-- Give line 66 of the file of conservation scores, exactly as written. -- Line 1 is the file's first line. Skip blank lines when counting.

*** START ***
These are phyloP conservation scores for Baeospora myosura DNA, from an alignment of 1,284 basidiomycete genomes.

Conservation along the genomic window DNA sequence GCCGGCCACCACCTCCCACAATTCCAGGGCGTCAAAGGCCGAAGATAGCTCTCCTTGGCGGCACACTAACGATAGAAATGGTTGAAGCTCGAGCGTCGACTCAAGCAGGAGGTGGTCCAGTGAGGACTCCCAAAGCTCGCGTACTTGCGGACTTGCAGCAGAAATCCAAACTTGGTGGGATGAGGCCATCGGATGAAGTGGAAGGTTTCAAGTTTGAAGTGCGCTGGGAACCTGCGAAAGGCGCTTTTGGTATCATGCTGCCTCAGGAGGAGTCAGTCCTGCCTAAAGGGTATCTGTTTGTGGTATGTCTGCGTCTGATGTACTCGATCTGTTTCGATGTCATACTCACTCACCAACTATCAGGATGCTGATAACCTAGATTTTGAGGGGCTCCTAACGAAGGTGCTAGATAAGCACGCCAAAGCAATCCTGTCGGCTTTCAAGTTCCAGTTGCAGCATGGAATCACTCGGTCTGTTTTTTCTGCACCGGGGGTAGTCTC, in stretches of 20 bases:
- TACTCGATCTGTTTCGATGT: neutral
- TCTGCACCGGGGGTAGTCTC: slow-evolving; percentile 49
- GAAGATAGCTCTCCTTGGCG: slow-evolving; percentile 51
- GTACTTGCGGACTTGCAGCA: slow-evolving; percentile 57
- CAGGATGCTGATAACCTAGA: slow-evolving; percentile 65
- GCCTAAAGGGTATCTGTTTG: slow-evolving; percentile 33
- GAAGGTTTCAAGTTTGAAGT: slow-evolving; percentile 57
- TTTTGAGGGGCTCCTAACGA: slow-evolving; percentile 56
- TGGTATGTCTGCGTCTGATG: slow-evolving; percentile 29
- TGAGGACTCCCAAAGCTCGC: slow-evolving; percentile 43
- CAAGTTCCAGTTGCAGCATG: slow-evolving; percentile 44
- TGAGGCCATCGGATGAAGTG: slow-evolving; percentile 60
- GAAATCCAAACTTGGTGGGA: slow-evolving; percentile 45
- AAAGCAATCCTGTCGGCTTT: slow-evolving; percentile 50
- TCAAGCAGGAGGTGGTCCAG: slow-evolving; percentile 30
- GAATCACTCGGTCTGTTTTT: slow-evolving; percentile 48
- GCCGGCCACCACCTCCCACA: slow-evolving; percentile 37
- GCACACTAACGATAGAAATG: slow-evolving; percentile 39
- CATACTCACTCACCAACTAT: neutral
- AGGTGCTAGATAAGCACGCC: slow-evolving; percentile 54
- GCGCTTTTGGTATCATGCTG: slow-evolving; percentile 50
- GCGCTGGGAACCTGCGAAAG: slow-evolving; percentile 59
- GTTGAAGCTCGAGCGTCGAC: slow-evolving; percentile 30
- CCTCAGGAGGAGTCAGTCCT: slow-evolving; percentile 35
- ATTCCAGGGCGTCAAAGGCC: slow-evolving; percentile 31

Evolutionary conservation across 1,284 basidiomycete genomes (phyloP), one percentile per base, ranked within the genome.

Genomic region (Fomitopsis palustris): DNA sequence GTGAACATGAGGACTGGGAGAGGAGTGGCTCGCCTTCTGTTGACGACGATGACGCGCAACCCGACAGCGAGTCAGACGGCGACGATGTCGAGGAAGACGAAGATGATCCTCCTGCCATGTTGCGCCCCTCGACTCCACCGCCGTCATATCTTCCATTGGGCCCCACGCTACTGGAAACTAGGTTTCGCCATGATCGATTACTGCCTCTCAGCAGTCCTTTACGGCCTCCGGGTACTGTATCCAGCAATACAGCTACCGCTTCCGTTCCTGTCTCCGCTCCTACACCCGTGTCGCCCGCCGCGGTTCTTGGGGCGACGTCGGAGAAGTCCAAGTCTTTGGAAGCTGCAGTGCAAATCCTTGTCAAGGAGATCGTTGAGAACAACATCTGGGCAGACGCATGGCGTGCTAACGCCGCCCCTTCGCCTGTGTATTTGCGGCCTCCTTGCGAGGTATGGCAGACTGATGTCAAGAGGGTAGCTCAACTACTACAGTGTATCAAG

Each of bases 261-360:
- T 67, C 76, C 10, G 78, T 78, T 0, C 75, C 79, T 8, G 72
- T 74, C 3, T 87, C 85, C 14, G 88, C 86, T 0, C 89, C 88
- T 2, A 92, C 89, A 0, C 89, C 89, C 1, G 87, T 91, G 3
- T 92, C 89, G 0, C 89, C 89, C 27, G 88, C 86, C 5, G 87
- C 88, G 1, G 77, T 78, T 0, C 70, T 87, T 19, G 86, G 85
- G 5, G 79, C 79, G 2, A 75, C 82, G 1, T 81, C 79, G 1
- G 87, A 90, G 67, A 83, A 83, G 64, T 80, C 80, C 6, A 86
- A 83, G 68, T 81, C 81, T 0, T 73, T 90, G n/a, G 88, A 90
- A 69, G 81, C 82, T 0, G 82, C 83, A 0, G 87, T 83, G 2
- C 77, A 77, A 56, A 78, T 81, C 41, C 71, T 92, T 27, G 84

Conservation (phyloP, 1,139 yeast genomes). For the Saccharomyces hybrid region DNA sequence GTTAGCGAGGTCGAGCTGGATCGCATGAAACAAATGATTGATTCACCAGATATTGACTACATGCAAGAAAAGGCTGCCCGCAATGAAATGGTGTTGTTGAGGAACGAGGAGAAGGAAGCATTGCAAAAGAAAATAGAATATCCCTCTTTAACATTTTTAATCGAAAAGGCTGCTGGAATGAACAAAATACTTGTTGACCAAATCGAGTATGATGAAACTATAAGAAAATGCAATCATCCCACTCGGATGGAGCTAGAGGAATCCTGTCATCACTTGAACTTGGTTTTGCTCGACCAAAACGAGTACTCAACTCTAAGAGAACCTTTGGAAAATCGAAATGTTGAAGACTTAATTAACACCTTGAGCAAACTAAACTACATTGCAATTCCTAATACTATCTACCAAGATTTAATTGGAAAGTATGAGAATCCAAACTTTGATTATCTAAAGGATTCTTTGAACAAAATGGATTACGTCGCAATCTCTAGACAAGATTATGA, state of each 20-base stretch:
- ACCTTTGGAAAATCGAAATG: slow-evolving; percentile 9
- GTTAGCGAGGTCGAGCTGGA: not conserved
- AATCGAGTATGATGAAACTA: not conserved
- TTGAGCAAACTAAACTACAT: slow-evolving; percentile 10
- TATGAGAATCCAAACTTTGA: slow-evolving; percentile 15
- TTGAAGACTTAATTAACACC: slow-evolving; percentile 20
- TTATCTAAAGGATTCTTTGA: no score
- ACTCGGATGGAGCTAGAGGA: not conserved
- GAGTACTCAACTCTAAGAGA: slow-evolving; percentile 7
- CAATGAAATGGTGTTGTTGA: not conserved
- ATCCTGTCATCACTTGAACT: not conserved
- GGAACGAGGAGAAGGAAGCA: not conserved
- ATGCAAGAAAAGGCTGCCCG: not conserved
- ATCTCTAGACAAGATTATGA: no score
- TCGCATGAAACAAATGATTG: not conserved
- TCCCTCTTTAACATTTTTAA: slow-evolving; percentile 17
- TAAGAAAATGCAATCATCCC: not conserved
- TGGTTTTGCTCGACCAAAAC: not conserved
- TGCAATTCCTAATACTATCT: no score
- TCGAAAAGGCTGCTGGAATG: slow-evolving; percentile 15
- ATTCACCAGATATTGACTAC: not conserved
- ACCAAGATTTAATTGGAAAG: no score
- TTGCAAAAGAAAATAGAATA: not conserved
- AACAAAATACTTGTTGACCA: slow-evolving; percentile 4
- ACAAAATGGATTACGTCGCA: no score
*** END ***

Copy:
- ACAAAATGGATTACGTCGCA: no score